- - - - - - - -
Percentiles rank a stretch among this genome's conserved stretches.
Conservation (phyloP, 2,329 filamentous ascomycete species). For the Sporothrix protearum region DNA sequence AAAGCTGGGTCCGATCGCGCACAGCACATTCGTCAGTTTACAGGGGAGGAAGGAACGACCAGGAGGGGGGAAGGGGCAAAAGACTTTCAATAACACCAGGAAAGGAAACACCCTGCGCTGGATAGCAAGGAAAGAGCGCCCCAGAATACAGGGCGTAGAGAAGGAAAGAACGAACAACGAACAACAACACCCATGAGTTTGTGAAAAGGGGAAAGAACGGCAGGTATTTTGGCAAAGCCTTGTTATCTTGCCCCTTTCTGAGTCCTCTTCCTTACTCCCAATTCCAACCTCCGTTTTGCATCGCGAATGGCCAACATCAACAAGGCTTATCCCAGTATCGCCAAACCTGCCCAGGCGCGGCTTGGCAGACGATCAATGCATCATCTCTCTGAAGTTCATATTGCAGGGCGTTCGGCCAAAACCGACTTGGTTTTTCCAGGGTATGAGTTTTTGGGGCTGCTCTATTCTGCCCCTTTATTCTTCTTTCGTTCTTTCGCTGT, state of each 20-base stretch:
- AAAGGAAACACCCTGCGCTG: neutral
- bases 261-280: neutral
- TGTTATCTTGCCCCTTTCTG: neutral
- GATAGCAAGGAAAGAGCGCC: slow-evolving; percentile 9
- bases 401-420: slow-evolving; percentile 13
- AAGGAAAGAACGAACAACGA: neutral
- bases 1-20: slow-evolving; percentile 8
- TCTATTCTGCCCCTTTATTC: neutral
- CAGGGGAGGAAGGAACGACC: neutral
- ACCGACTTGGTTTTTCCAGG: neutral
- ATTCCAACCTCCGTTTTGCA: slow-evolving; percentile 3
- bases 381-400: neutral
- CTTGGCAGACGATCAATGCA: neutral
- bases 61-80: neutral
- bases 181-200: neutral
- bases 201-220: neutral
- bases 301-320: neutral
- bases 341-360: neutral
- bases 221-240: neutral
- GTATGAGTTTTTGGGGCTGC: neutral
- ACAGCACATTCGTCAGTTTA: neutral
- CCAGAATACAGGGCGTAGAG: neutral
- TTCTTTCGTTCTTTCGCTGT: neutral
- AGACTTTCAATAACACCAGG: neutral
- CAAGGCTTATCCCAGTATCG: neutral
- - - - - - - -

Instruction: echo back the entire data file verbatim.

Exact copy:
Percentiles rank a stretch among this genome's conserved stretches.
Conservation (phyloP, 2,329 filamentous ascomycete species). For the Sporothrix protearum region DNA sequence AAAGCTGGGTCCGATCGCGCACAGCACATTCGTCAGTTTACAGGGGAGGAAGGAACGACCAGGAGGGGGGAAGGGGCAAAAGACTTTCAATAACACCAGGAAAGGAAACACCCTGCGCTGGATAGCAAGGAAAGAGCGCCCCAGAATACAGGGCGTAGAGAAGGAAAGAACGAACAACGAACAACAACACCCATGAGTTTGTGAAAAGGGGAAAGAACGGCAGGTATTTTGGCAAAGCCTTGTTATCTTGCCCCTTTCTGAGTCCTCTTCCTTACTCCCAATTCCAACCTCCGTTTTGCATCGCGAATGGCCAACATCAACAAGGCTTATCCCAGTATCGCCAAACCTGCCCAGGCGCGGCTTGGCAGACGATCAATGCATCATCTCTCTGAAGTTCATATTGCAGGGCGTTCGGCCAAAACCGACTTGGTTTTTCCAGGGTATGAGTTTTTGGGGCTGCTCTATTCTGCCCCTTTATTCTTCTTTCGTTCTTTCGCTGT, state of each 20-base stretch:
- AAAGGAAACACCCTGCGCTG: neutral
- bases 261-280: neutral
- TGTTATCTTGCCCCTTTCTG: neutral
- GATAGCAAGGAAAGAGCGCC: slow-evolving; percentile 9
- bases 401-420: slow-evolving; percentile 13
- AAGGAAAGAACGAACAACGA: neutral
- bases 1-20: slow-evolving; percentile 8
- TCTATTCTGCCCCTTTATTC: neutral
- CAGGGGAGGAAGGAACGACC: neutral
- ACCGACTTGGTTTTTCCAGG: neutral
- ATTCCAACCTCCGTTTTGCA: slow-evolving; percentile 3
- bases 381-400: neutral
- CTTGGCAGACGATCAATGCA: neutral
- bases 61-80: neutral
- bases 181-200: neutral
- bases 201-220: neutral
- bases 301-320: neutral
- bases 341-360: neutral
- bases 221-240: neutral
- GTATGAGTTTTTGGGGCTGC: neutral
- ACAGCACATTCGTCAGTTTA: neutral
- CCAGAATACAGGGCGTAGAG: neutral
- TTCTTTCGTTCTTTCGCTGT: neutral
- AGACTTTCAATAACACCAGG: neutral
- CAAGGCTTATCCCAGTATCG: neutral